Journalist and historian Jonathan Foreman once asked Winston Churchill what he believed made him so successful. Churchill famously attributed his success to economy of effort when he said: “Never stand up when you can sit down, and never sit down when you can lie down.”
Until someone opens a bar where one can drink fully reclined, there will be nothing to equal a lounge for chilling and drinking like an adult. If lounges aren’t your thing yet, they will be one day, youngling, because standing is for suckers. So, submitted for your approval, for all that lounges offer and more, I humbly recommend Mercury Lounge.
There are a few places in town that make you feel like a big-city, upscale lounger. Mercury (located just three blocks south of Dodge on 16th Street) is one. Mercury reminds me that Omaha’s got something for everyone. There are sports bars with chicken wings and a dozen TVs on every other block, but occasionally, a person should prefer to dress up a tad and sip a whiskey.
Mercury was hopping the night I went in. I assumed it was the dinner and drinks crowd for the Orpheum Theater, but it was apparently just a regular Whiskey Wednesday, with half-price pours all night. Lucky for me, since I just missed the 4-to-6-p.m. happy hour.
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Not surprisingly, the service was excellent.
The atmosphere was clean and modern with a vintage feel — like being an extra in old movie, except in brilliant Technicolor. Ceiling fans, comfortable furniture and slightly ironic rap music rained down from overhead speakers.
Mercury has an amazing selection of food, whiskey, wine and spirits, where the Omaha cool can host their own Mercuralia.
I was lucky to get a bar seat. I enjoy watching bartenders work with the efficiency of the fleet-footed messenger of the gods, whether simply pouring a shot or making a Wildcat of passion fruit, aperol, fresh orange and bitters. Delicious.
Not many bars can make their ice a selling point, but Mercury has a Clinebell ice machine with single-direction freezing to produce flawless 300-pounds blocks of ice. They use a chainsaw, hacksaw and a chisel to carve ice cubes for your drinks. According to my friendly bartender, Sara, this is the only Clinebell between Denver and Minneapolis.
After that delicious Wildcat, a Granddaddy Low (Buffalo Trace bourbon, fresh lemon, amaretto and amaro) made for a great nightcap. If you dare drink more, plan on having a designated driver.
There are seven canned beers, notably Zywiec and Dogfish Head IPA, as well as a good selection of wines kept in the vault once belonging to Brodkey’s Jewelry. Classic.
Mercury continued to pack them in to three large lounge areas. There are also eight tables outside.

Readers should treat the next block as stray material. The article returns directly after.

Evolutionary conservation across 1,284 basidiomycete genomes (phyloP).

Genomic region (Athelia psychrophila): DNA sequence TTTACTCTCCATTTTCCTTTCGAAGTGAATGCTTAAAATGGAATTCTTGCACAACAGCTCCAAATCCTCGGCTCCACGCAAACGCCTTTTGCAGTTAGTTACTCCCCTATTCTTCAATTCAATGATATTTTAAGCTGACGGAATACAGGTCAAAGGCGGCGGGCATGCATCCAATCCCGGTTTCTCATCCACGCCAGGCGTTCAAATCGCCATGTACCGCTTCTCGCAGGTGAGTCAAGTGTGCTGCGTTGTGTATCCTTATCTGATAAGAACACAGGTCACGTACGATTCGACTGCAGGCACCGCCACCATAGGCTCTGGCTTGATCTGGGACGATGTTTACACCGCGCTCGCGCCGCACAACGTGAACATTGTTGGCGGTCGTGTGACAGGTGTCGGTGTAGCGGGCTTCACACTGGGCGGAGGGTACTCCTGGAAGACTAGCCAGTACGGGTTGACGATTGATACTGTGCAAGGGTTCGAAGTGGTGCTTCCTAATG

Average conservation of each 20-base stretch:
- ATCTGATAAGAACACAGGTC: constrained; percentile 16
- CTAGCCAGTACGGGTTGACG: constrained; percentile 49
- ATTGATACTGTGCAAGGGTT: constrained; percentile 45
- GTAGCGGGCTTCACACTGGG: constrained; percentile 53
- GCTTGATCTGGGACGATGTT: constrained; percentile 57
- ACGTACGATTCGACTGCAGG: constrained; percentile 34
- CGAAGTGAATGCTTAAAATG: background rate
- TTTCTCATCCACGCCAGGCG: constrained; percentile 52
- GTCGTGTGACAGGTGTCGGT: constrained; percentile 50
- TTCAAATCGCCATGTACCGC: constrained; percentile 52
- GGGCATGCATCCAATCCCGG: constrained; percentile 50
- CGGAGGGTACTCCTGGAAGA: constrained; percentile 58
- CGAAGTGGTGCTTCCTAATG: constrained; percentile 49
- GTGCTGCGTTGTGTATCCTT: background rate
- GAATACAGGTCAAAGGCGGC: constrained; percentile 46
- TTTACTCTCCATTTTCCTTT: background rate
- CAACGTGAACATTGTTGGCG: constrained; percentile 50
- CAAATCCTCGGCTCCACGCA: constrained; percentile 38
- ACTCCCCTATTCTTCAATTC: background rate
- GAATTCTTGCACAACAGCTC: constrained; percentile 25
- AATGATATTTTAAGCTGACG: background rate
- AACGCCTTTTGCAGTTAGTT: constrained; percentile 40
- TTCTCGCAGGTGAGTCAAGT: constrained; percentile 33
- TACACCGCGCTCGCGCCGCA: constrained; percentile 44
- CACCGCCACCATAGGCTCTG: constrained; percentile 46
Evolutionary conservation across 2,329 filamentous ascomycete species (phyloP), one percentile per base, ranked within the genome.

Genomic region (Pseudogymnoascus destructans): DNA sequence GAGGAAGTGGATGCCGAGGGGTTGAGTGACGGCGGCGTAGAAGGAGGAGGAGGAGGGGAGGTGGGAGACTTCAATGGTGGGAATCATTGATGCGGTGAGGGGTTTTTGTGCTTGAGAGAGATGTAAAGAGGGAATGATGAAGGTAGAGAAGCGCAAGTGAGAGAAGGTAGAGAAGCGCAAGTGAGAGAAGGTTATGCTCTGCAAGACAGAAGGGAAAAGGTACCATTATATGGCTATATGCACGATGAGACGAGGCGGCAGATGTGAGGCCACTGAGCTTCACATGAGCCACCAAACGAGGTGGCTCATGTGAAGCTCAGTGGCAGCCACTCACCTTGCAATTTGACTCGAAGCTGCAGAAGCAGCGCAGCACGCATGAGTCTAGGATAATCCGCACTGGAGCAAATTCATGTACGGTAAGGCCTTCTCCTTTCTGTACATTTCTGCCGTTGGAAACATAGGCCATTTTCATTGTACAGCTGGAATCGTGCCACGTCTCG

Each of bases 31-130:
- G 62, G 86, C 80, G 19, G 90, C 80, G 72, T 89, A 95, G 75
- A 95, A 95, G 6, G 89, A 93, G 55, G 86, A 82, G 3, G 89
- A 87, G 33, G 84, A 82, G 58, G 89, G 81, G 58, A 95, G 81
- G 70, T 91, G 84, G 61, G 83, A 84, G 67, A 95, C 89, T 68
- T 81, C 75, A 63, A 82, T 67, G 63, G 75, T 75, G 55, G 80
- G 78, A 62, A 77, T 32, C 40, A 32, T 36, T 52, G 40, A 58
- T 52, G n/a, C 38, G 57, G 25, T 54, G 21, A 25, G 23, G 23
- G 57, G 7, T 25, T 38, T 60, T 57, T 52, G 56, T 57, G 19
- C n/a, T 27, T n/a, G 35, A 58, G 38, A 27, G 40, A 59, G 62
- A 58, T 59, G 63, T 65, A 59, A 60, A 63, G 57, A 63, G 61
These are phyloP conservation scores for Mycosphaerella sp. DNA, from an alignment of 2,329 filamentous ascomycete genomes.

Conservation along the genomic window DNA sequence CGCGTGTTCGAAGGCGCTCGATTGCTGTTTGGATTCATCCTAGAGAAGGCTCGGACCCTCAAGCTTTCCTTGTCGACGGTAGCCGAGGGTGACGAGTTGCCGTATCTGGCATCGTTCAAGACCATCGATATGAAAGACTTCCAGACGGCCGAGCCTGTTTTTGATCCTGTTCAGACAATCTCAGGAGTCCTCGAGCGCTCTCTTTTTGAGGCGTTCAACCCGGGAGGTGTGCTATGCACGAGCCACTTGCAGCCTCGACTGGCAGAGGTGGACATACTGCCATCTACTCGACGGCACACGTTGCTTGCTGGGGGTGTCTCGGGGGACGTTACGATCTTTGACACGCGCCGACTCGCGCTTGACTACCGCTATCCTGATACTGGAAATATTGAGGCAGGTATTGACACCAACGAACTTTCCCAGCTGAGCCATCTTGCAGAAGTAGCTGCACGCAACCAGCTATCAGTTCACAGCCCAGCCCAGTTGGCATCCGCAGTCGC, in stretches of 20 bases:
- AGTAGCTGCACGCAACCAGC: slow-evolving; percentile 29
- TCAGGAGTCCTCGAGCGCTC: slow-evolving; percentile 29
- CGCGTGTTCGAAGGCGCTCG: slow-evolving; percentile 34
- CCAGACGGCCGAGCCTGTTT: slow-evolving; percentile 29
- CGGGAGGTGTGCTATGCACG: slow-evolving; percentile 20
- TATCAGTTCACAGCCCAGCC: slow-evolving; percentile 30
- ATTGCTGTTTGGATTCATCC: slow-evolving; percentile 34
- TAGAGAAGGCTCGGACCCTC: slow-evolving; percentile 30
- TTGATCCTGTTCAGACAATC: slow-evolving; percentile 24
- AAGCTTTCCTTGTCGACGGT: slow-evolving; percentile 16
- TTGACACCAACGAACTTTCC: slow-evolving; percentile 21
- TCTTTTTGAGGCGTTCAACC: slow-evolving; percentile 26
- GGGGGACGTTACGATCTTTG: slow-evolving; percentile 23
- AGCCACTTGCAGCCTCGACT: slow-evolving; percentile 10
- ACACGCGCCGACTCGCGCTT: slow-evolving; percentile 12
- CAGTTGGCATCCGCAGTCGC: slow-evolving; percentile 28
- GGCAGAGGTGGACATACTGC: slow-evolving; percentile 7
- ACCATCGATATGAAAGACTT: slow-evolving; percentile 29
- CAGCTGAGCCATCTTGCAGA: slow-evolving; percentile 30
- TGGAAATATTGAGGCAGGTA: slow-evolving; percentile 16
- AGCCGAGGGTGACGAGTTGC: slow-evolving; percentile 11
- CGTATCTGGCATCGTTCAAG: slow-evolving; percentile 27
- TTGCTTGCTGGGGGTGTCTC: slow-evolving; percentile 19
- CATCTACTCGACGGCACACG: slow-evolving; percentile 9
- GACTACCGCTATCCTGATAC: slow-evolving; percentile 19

Sara informed me of an upcoming drink special series tentatively called “Astounding Tales,” featuring superhero-inspired drinks on a menu drawn by Omaha artist Tim Mayer. I’ll be back for that. Hope to see you there.
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The Crescent Roadhouse Bar and Grill in Crescent, Iowa, is a dive bar with a good kitchen. It's largely a domestics-in-the-bottle kind of place. Blue Moon, Lagunitas and Corona are about as hip as you’re gonna get. Click here to read more.
There is likely room in your schedule somewhere for The Cabin’s happy hours. They last from 11 a.m. to 6 p.m. Monday through Friday. Click here to read more.
Pour Craft Beer & Spirits has two dozen brews on tap from local favorites like La Vista’s Kros Strain Brewing, Omaha’s Brickway Brewery & Distillery and fellow Lincoln newbie Cosmic Eye Brewing. Click here to read more.
Lincoln’s Pub sits where Dixie Quicks used to in Council Bluffs' historic 100 Block. It is turning into a worthy successor. Click here to read more.
Cosmic Eye Brewing opened in east Lincoln fall of 2018. Its location makes it unique for a couple of reasons — for one, it’s the only Lincoln brewery in a former laser tag place, and the only brewery in the neighborhood. Click here to read more.
Pat and Mike’s has Chiefs games, cheap tacos and arcade classics like “Ms. Pacman” and “Frogger.” Click here to read more.
As nice as it might be to go to a bar where “everybody knows your name,” occasionally it’s pleasant to go to a bar where no one knows who you are, what you do or where you’re from. The District offers that. Click here to read more.
Florence's New Frontier is a great dive. It is quaint, friendly, out of the way and time-worn, but clean and comfortable enough to exceed one’s most reasonably tempered expectations. Click here to read more.
Barley's, a saloon-style bar in Council Bluffs, offers 30 brews on tap, a friendly staff and an "epic" amount of parking. Click here to read more.
Not all dives are cut from the same cloth. George’s Tavern in Blair hits all the right notes for socializing on the DL and has what discriminating tastes aspire to, if not actually settle for, in a dive. Click here to read more.
Green Flash has some traditional brewpub offerings like wings, of course. But, in general, the eatery specializes in slightly more sophisticated eats, with more fresh vegetables and fewer fried foods. Click here to read more.
The Spillway in Council Bluffs is always family-friendly. There is an ATM, pool, darts, 11 TVs, free Wi-Fi and — the best idea ever — a Breathalyzer by the door reminding you to stay safe and never drive buzzed. Click here to read more.
You can enjoy drinking with strangers at Rathskeller Bier Haus, including a few real Germans. Wall art consists of European beer signs, a boar’s head and a reproduction of Berlin Wall graffiti. The back garden will still nurture you once warm weather returns. Click here to read more.
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